May 8th, 2021

(no subject)

A marginally interesting — in a psychological, or maybe anthropological sense — article written by a lady who did something with marketing, community and events at Webflow, and before that at Github and Atlassian. She wrote the article after she had quit her job at Webflow, and gave it a title "White women are the most dangerous upholders of white supremacy in Silicon Valley, and holding them accountable could cost you your career, your community, and your sanity".

The gist of the article is that she felt slighted, neglected, abused by her female manager. Because the manager was white and female, and they obviously didn't get along, she inferred that it must be the white supremacy channeled through her. What exactly made this dysfunctional relationship between a white subordinate and a white boss into an act of white supremacy on the part of the latter is anyone's guess. The author is obviously an unreliable narrator; but even if one takes her story at face value, one is left to wonder why she does not discover a deeper generalization that people are people, and sometimes people are bad, and power corrupts, and if a woman can be as obnoxious as a man, then maybe a non-white person can be as obnoxious as white.

Also, this paragraph from her article has left quite an impression. Is this... normal?

I spent eight years at the first tech company that employed me. Every single manager — I had at least five — was a salt-of-the-earth type person. People who made sure you got home safely after work. People who took you out for coffee when they noticed a change in your demeanor. People who showed genuine interest in your life. People who mentored you and were excited to see you grow. People who explained how they did things, opened their networks to you, and encouraged you to make mistakes. People who stayed late on Thursdays and held an ice cream club just for you so you could have a reliable time every week to plan your future together. People who knew how to have fun while working hard. People who showed me what a real community does for their own members when you lost a parent and needed to feel safe somewhere. People who still check on you eight years after you leave.

(no subject)

The thread is full of angry comments that suggest that it's the manager's responsibility to coordinate the work and to make sure that a team member's time off does not disrupt the work of the rest of the team. Curiously, I think it's a very anti-agile, anti-scrum approach — the agile movement was for placing the responsibility — as well as more power and freedom — with the developers, and making middle managers mostly redundant.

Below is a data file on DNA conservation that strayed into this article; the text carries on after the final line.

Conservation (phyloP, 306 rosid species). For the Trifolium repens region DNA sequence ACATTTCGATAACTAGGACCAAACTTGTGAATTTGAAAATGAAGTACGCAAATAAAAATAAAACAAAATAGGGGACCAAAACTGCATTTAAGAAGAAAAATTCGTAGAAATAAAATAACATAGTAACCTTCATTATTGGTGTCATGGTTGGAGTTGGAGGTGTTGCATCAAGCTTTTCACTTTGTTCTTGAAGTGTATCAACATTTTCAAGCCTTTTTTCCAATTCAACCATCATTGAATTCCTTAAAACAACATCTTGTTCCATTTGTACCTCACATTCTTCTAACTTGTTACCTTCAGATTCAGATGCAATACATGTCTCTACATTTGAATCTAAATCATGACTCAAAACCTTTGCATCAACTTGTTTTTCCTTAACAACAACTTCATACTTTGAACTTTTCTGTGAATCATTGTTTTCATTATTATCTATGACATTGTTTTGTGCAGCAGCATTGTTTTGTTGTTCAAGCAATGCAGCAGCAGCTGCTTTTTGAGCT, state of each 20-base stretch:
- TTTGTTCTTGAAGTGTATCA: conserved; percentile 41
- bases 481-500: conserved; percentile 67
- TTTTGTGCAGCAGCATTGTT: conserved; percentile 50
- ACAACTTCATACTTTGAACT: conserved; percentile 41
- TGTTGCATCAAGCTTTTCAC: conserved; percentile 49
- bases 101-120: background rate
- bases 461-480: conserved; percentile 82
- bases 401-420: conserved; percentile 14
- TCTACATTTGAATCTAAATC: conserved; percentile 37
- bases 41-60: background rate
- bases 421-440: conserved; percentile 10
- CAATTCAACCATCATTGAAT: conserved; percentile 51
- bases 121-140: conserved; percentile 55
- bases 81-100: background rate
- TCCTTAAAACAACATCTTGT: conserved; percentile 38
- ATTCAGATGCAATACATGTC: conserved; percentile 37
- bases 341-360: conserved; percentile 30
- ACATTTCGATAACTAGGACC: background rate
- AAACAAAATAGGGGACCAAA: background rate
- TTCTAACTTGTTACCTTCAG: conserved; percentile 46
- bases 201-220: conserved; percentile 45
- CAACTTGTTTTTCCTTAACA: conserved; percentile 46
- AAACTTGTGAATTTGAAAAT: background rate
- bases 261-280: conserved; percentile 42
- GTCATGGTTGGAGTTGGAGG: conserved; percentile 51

(no subject)

Saw in a developer's feed.

I tried to find what was it exactly that Tucker has said that has upset the twittersphere so. It wasn't easy. Fox, which publishes some of Tucker's clips, doesn't seem to have published the segment they refer to. There is a fair share of clips debunking Tucker, including the one by the CNN, in which Dr Gupta thanks the hosts for not playing Tucker's exact words, so that they don't him a wider platform (imagine how feeble-minded they imagine their audience to be). Finally, today I noticed that someone has posted Tucker's segment on the vaccines. I am not completely sure it's the one that was so upsetting to the people, but I believe it is, because Tucker mentions a system called VAERS in it, which John Oliver then mentioned in his rebuttal:

Don't know how long before this clip gets pulled down due to either Fox's copyright infringement or someone's offended sensibilities. I give it probably a day or so. Again, what is remarkable is the intensity of anger aimed at Tucker, given that his monologue is largely in line with what someone like Bret Weinstein could have said. Which doesn't mean, of course, that he may not be engaging in a post hoc ergo propter hoc kind of fallacy.

By the way, did Kamala really say "If Donald Trump tells us we should take the vaccine, I'm not going to take it"? The hideous political creature, if true.

(C)opied from Twitter

How is it that the society and the government tolerates the blocking of the roads? Those who object to these practices usually employ a variation of the "won't somebody think of the children" argument (what's its proper name in rhetoric by the way?), which becomes "what if there is an ambulance or a fire engine stuck in the traffic". I find it excessive and disingenuous. You don't need the moral backing of a potential emergency to find this practice appalling. Why should someone's freedom of speech and the right to make a stink infringe on someone else's freedom to get to wherever they are going? That miserable driver, who thinks it's the police's job to keep the traffic going, seems to be in the wrong in this video. How come?


P.S.: When the British parliament tried to pass the law making it more costly for protesters to engage in disruptive behavior, there was a huge public outcry. Says a comedienne at the BBC question time: "The definition of a protest is to be noisy and annoying. And I can't afford to be criminalized; I can't afford to go to jail". Well, yeah, that's the point.